I am installing a hook-up for my motorhome on my drive, using a commando socket and armoured cable. At the supply end in the garage I have a 30A RDC and am connecting to the circuit via a double pole switch into a junction box. I understand that apart from the earth lead to socket and switch I have to earth the wire armour at the supply end. Can this be done via the earth terminal in the switch or must it be separate? If separate, how do I do it?
Rather a complex question and not enough information to answer but some pointers. 1) Caravans and cars on charge not stored inside the building should not be supplies with a TN-C-S earthed supply so in theory we should be using a TT supply however this is all well and good in a caravan site where fire regulations require minimum distance between caravan and building but at home extraneous-conductive-parts of caravan and house may be close enough to be able to touch both at the same time or at least not have enough electrical gradient between the two for it to be safe to have different earthing systems. 2) Using RCD protection you need a means to switch off both live conductors both line and neutral as neutral earth faults can mean you can't reset the main RCD when there is a fault even when MCB is switched off. 3) Connecting the earth bond to SWA at the supply end is correct and as you say the earth terminal in the switch is handy and would seem the correct way to go. Where isolated at the socket end as with a TT supply this is really no problem but where the earth is used consideration must be made as to the fault current.
With a TN-C-S supply we hope the earth/neutral in the DNO supply is never lost and it is unusually for a cable to be damaged where phase supply is intact but earth/neutral is lost but not unknown. If this happens it is hoped the supply will trip but before it trips any earthed part will act as neutral return and if the earth is good high currents can flow. As a result minimum size is normally 10mm however you can't get a 10mm cable into a 16A socket and with a TT supply it would not be required.
So with my father-in-law with motor caravan parked on concrete which will not conduct well and was well drained very close to house with extraneous-conductive-parts likely to be exposed on the house within reach of the van although not strictly correct the TN-C-S supply was extended to the caravan.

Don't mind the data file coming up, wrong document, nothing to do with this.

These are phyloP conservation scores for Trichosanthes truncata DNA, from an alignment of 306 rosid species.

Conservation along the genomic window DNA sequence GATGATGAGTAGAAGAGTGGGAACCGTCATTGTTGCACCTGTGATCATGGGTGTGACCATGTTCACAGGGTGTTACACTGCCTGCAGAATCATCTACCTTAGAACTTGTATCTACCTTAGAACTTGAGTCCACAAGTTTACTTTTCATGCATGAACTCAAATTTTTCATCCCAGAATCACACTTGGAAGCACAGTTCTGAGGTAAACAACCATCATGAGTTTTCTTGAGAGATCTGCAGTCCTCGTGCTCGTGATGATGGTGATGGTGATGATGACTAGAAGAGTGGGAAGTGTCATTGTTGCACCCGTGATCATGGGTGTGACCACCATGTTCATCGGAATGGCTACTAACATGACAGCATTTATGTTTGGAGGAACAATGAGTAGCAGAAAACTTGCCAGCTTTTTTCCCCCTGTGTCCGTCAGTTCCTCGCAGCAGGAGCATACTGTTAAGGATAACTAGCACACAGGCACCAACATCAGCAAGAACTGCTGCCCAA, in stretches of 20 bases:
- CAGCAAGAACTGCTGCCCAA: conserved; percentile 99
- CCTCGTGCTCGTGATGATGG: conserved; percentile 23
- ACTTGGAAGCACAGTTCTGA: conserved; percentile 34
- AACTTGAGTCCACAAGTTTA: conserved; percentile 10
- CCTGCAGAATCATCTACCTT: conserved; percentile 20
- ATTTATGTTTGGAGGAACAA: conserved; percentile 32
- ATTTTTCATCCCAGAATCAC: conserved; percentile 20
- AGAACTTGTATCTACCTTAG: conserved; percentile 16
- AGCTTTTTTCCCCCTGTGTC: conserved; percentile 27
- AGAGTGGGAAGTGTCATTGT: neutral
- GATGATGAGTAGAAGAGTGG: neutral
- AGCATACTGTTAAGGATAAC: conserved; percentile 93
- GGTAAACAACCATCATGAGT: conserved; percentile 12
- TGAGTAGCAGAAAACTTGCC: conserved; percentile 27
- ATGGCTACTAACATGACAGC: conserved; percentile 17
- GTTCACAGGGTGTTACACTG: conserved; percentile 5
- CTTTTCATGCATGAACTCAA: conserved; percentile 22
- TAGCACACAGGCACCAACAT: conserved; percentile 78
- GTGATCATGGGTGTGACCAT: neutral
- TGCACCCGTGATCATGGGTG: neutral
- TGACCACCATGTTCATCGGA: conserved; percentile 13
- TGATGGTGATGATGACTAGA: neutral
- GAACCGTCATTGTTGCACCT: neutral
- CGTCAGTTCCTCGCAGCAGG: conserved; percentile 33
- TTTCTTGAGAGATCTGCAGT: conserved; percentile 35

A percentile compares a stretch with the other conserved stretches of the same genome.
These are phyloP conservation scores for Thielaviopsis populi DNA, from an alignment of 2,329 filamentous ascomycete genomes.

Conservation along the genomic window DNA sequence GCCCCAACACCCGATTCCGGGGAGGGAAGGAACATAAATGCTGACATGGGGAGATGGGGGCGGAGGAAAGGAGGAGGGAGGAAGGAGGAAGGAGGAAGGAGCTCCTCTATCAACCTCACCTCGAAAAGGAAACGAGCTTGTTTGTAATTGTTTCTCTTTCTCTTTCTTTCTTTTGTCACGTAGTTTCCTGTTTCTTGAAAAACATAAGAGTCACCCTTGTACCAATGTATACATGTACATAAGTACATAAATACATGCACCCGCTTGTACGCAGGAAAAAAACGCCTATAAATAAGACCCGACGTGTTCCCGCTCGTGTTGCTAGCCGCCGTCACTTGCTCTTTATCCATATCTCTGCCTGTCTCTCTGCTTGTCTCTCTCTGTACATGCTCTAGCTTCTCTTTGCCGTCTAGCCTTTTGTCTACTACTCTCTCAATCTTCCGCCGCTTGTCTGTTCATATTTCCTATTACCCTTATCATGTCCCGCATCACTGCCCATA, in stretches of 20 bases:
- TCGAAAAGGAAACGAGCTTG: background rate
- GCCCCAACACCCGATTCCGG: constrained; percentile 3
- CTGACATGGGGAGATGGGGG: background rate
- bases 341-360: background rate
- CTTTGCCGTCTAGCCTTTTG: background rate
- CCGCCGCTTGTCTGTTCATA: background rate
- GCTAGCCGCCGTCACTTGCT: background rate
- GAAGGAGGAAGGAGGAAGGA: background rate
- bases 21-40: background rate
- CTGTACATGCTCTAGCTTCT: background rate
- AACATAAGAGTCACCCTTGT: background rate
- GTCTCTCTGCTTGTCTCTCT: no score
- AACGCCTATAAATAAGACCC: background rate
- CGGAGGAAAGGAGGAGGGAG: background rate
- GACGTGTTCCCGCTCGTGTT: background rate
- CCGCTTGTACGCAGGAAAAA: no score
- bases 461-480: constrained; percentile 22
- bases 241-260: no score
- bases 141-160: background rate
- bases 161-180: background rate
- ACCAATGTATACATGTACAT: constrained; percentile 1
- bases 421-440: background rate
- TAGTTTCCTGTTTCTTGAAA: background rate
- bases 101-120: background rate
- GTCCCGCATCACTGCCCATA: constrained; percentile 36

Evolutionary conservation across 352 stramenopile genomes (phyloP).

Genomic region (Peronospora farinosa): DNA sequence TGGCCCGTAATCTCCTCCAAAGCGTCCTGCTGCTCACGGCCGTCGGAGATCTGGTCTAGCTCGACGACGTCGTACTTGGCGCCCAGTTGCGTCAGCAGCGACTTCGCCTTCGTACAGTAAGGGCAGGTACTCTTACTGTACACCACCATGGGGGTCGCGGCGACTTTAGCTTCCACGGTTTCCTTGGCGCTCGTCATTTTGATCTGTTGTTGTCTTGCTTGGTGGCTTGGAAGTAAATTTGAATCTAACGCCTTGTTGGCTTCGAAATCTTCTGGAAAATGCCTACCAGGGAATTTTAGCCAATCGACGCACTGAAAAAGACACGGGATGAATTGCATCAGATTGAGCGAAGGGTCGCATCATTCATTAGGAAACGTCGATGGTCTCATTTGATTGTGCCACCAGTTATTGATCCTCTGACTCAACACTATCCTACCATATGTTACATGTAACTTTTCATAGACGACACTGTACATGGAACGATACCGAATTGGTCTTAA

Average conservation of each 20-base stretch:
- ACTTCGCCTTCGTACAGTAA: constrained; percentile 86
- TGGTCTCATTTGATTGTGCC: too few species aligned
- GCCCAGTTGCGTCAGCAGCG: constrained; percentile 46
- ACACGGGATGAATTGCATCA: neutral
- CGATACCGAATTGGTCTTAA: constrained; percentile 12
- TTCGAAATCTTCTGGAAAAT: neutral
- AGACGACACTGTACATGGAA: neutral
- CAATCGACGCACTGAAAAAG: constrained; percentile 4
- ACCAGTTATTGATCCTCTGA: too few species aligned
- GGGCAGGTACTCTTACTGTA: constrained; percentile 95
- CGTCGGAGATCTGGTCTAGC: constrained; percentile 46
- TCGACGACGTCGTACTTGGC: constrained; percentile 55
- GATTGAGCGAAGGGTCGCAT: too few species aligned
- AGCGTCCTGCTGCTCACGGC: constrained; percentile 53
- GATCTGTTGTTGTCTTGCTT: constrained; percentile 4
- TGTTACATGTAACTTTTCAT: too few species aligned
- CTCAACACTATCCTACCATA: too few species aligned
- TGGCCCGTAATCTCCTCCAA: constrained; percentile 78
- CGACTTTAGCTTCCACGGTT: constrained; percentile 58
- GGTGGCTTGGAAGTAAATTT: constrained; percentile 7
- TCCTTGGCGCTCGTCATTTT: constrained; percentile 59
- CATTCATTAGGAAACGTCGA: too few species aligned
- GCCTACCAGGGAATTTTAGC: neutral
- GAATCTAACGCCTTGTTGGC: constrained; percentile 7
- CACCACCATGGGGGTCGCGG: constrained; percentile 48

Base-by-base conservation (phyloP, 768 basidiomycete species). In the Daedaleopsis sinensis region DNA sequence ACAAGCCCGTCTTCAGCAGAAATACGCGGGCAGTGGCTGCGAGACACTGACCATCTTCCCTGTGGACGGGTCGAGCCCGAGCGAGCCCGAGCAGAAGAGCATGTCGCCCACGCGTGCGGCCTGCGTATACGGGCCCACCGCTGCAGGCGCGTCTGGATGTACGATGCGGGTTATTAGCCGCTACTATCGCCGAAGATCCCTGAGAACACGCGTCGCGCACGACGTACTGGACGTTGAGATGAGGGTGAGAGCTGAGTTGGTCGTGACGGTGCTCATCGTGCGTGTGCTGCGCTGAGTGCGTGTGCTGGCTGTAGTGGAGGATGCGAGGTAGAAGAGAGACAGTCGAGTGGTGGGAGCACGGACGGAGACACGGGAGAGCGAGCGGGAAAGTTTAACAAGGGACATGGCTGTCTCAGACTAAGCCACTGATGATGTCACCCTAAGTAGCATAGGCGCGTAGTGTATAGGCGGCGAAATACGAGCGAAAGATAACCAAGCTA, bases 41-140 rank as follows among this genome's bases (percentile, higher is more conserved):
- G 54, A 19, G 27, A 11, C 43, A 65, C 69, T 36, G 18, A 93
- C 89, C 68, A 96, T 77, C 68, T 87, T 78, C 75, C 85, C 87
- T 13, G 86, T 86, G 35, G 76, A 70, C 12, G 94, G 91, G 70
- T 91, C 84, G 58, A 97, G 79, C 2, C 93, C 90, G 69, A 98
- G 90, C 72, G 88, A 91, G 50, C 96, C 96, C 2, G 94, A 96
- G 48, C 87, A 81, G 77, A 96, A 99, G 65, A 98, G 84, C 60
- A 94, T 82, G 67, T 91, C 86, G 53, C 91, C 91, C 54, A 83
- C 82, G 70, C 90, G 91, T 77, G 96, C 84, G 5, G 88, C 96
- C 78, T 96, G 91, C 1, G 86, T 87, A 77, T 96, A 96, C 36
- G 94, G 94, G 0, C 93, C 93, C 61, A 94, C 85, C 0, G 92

With my sons house with caravan down the garden from the house an earth rod was used and it has it's own TT supply. The shroud is tie-rapped onto the SWA gland which goes into a plastic box so both earths never meet and the cable was pressure tested to ensure no holes in the outer plastic coating.
In both cases the earth to SWA is small. Standard 1.5mm sq found in the supply twin and earth. But in both cases a risk assessment was carried out by the electrical engineer overseeing the work. (Father-in-law, son, and myself all electrical engineers) The point is there are risks and we have decided these are acceptable.
So your option is do a risk assessment and decide what measures are required or to follow BS7671 blindly and install a TT supply. Without visiting and looking at the installation no one can advise you on what to do. At the end of the day you should be filling in the minor works or installation certificate and it will be your signature for design so you have to do what you are signing to say you have done and design the system.
If in England and not a new circuit then likely you do not need to register the work. In Wales you will need to register the work and it is hoped the LABC inspector would advise as to if acceptable that is what you pay him for he is responsible for safety.
I am sure this is not what you wanted to hear and I am sure many have with double pole RCD protection taken a supply to a caravan without ever having a problem using the 1.5mm earth in the 2.5mm twin and earth and exporting the TN-C-S supply but that does not make it safe or right.
DIY how to tutorial projects and guides - Did you know we have a DIY Projects section? Well, if no, then we certainly do! Within this area of our site have literally hundreds of how-to guides and tutorials that cover a huge range of home improvement tasks. Each page also comes with pictures and a video to make completing those jobs even easier!